The USN is dragging its feet on 5th gen fighters.

Discuss the F-35 Lightning II
  • Author
  • Message
Offline
User avatar

spazsinbad

Elite 5K

Elite 5K

  • Posts: 24613
  • Joined: 05 May 2009, 21:31
  • Location: ɐıןɐɹʇsn∀¯\_(ツ)_/¯
  • Warnings: -2

Unread post04 Aug 2016, 19:47

I see the USN being criticised for being overly conservative and resistant to change. There are good reasons for changing aircraft and flight ops carefully. Until perhaps the 1960s the loss of carrier aircraft during flight ops was ..... [insert your own ideas about this here]. I can post a graph that has been posted before here that shows the losses. It also makes clear that new aircraft with good equipment with standardised procedures with excellent training/NATOPS has cut the loss rate.

Perhaps the IDLC/Delta Flight Path in the F-35C on automatic may become the standard in future years however as has been made clear pilots will need to be able to land manually when required for whatever reason. Always good to have options.

Using the V-22 as a COD aircraft on CVNs is REVOFRICKINlutionary for the USN - so you see they can change - and FAST but carefully.
Attachments
NavAvMishapHistory.gif
A4G Skyhawk: www.faaaa.asn.au/spazsinbad-a4g/ & www.youtube.com/channel/UCwqC_s6gcCVvG7NOge3qfAQ/videos?view_as=subscriber
Offline

talkitron

Senior member

Senior member

  • Posts: 496
  • Joined: 07 Nov 2007, 10:55

Unread post04 Aug 2016, 22:41

The original article complains about the high cost of the Ford class carriers. A lot of acquisition programs are going over budget. Scrapping the Ford class to return to the supposedly cheaper Nimitz class might not result in savings if the reason for high costs come from inefficiencies in the acquisition process rather than the specific pieces of equipment on the Ford class.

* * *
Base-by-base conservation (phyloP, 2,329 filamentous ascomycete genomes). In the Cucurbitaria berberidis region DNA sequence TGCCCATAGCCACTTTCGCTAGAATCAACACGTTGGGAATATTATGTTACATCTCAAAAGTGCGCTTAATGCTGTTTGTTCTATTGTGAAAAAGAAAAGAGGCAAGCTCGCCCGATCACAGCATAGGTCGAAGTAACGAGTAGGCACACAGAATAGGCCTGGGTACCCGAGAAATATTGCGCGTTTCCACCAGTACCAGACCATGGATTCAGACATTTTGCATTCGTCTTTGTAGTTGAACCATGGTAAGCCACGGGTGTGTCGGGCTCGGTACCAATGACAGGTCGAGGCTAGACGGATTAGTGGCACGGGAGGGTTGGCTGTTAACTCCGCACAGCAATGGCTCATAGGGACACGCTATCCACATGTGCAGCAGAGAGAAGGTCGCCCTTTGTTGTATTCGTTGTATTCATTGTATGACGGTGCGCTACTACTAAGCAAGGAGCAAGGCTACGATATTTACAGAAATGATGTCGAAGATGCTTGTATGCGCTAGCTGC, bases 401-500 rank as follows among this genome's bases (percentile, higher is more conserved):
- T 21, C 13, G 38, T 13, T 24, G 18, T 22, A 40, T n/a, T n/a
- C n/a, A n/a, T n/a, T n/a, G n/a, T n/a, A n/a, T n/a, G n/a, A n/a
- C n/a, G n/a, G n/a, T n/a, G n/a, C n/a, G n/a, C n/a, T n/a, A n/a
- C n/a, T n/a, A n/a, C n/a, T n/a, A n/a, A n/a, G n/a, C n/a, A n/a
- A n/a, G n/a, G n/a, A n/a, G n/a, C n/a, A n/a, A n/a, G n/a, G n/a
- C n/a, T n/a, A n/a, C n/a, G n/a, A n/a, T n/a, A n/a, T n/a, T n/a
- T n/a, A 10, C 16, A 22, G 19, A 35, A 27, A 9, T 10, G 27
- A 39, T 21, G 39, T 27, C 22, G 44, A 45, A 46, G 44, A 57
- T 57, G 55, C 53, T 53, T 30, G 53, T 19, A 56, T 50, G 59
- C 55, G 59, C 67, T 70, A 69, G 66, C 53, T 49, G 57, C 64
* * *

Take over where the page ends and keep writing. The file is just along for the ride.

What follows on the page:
The original article promotes developing a fighter with a longer range than the F-35C. Given the current cost issues with acquisitions of all kinds, I can certainly understand why the Navy would not want to develop a new fighter with a longer range. This is probably why the new unmanned aircraft is being seen as a tanker. With a tanker, the F-35C will have a longer effective range. The tanker might need to be unmanned as it is too easy to shoot down in a contested environment with BVR missiles.

The original article also mentions cruise missiles from submarines and carrier aircraft. As far as cruise missiles launched by carrier aircraft, it seems like the LRASM has a secondary land attack capability. The LRASM is apparently based on the JASSM-ER, which has a 500 nm range.

So to sum up, the Navy already seems to be moving towards tankers and cruise missiles that can be launched by carrier aircraft. This addresses the range issue to a large degree without the need for a new manned aircraft.
Offline

SpudmanWP

Elite 5K

Elite 5K

  • Posts: 8408
  • Joined: 12 Oct 2006, 19:18
  • Location: California

Unread post04 Aug 2016, 22:56

Per the official Navy Fact File